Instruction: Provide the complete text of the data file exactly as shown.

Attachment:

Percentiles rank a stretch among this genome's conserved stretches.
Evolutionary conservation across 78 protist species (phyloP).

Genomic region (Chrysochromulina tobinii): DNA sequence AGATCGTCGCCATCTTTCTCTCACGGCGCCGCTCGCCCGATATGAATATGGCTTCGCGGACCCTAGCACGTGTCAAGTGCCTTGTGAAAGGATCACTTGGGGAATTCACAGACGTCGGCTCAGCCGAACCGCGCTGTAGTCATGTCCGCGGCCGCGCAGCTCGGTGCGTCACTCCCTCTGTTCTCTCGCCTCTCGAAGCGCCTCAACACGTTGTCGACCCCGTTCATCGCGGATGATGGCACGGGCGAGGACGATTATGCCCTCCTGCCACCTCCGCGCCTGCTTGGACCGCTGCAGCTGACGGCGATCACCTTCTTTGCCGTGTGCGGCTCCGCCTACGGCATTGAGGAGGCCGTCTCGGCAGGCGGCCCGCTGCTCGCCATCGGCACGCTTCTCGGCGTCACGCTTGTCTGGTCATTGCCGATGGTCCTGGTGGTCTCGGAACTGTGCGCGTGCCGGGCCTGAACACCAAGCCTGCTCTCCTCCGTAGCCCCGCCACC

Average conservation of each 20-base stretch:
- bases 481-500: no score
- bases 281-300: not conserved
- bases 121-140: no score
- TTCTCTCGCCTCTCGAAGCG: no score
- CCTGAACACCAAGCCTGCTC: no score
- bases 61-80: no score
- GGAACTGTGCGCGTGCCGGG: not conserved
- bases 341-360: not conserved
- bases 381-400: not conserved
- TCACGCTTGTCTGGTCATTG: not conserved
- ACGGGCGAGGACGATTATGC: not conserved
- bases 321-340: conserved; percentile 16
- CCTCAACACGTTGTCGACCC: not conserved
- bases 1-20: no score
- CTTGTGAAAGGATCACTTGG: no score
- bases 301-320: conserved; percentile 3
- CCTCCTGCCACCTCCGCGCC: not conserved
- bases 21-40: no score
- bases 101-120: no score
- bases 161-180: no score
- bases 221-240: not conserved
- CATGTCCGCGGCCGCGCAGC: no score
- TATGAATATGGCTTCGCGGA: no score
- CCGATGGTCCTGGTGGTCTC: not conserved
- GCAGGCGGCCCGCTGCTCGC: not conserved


Percentiles rank a stretch among this genome's conserved stretches.
Evolutionary conservation across 78 protist species (phyloP).

Genomic region (Chrysochromulina tobinii): DNA sequence AGATCGTCGCCATCTTTCTCTCACGGCGCCGCTCGCCCGATATGAATATGGCTTCGCGGACCCTAGCACGTGTCAAGTGCCTTGTGAAAGGATCACTTGGGGAATTCACAGACGTCGGCTCAGCCGAACCGCGCTGTAGTCATGTCCGCGGCCGCGCAGCTCGGTGCGTCACTCCCTCTGTTCTCTCGCCTCTCGAAGCGCCTCAACACGTTGTCGACCCCGTTCATCGCGGATGATGGCACGGGCGAGGACGATTATGCCCTCCTGCCACCTCCGCGCCTGCTTGGACCGCTGCAGCTGACGGCGATCACCTTCTTTGCCGTGTGCGGCTCCGCCTACGGCATTGAGGAGGCCGTCTCGGCAGGCGGCCCGCTGCTCGCCATCGGCACGCTTCTCGGCGTCACGCTTGTCTGGTCATTGCCGATGGTCCTGGTGGTCTCGGAACTGTGCGCGTGCCGGGCCTGAACACCAAGCCTGCTCTCCTCCGTAGCCCCGCCACC

Average conservation of each 20-base stretch:
- bases 481-500: no score
- bases 281-300: not conserved
- bases 121-140: no score
- TTCTCTCGCCTCTCGAAGCG: no score
- CCTGAACACCAAGCCTGCTC: no score
- bases 61-80: no score
- GGAACTGTGCGCGTGCCGGG: not conserved
- bases 341-360: not conserved
- bases 381-400: not conserved
- TCACGCTTGTCTGGTCATTG: not conserved
- ACGGGCGAGGACGATTATGC: not conserved
- bases 321-340: conserved; percentile 16
- CCTCAACACGTTGTCGACCC: not conserved
- bases 1-20: no score
- CTTGTGAAAGGATCACTTGG: no score
- bases 301-320: conserved; percentile 3
- CCTCCTGCCACCTCCGCGCC: not conserved
- bases 21-40: no score
- bases 101-120: no score
- bases 161-180: no score
- bases 221-240: not conserved
- CATGTCCGCGGCCGCGCAGC: no score
- TATGAATATGGCTTCGCGGA: no score
- CCGATGGTCCTGGTGGTCTC: not conserved
- GCAGGCGGCCCGCTGCTCGC: not conserved